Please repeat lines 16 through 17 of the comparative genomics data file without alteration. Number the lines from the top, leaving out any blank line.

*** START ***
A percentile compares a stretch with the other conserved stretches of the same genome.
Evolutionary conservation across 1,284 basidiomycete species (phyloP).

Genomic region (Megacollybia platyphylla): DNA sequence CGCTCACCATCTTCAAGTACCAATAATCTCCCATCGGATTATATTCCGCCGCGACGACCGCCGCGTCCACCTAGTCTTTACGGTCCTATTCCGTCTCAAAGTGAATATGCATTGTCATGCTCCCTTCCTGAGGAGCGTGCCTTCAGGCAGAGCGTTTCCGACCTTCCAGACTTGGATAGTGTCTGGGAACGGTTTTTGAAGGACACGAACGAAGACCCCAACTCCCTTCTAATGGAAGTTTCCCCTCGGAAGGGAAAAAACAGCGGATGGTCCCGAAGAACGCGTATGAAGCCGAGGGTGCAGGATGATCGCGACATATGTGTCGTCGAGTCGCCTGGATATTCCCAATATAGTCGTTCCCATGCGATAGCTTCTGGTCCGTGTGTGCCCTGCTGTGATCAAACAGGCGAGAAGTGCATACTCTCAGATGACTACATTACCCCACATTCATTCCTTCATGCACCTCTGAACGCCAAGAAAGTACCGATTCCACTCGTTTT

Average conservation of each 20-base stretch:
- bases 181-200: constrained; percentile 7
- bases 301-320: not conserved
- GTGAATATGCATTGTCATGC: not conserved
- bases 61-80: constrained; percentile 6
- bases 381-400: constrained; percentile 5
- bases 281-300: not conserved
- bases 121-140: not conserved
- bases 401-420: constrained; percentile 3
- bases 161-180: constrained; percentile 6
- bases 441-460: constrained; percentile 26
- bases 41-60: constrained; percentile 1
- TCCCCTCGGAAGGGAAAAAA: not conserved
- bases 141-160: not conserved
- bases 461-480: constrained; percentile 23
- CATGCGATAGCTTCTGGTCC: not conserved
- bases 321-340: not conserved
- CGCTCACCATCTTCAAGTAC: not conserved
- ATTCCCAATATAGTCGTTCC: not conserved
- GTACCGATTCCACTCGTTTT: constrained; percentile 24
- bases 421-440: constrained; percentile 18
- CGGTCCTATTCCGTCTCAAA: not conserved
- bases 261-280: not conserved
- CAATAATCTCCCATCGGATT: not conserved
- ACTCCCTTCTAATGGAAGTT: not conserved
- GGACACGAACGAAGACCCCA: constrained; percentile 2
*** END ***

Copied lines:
- TCCCCTCGGAAGGGAAAAAA: not conserved
- bases 141-160: not conserved